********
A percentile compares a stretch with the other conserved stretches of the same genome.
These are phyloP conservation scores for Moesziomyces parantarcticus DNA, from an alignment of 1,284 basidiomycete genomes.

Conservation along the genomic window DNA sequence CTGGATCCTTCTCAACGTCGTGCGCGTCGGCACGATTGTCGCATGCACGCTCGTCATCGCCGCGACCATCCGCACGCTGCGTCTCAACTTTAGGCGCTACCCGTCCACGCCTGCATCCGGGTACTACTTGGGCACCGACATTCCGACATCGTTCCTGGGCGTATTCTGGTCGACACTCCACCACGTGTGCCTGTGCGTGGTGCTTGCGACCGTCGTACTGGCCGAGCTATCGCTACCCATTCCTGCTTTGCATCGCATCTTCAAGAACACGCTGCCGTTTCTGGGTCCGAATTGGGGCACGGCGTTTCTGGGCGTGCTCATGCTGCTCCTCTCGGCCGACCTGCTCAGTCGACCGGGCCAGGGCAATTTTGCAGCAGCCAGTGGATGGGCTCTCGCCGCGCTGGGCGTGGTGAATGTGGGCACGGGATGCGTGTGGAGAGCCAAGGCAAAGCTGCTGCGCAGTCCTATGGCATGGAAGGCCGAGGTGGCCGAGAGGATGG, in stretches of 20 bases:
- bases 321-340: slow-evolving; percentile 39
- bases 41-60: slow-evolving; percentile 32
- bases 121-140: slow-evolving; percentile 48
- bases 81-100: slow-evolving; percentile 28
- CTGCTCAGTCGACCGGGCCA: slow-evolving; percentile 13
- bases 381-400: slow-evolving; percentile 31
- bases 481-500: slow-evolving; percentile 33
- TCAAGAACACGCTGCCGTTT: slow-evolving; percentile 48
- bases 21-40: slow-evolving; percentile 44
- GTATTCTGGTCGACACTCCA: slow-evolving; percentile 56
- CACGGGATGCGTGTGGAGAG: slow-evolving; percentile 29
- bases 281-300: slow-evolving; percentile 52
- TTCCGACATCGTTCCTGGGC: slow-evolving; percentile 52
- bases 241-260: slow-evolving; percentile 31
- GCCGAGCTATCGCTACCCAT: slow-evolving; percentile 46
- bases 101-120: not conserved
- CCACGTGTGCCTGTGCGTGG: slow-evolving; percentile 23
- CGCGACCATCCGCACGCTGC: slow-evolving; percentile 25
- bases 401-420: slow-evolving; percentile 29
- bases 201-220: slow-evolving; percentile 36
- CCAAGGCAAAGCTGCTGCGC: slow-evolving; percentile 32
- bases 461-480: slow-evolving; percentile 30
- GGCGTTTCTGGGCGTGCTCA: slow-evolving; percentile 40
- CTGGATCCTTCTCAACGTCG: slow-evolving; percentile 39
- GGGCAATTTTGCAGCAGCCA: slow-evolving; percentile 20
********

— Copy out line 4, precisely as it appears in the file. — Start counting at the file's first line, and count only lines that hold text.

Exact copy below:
- bases 321-340: slow-evolving; percentile 39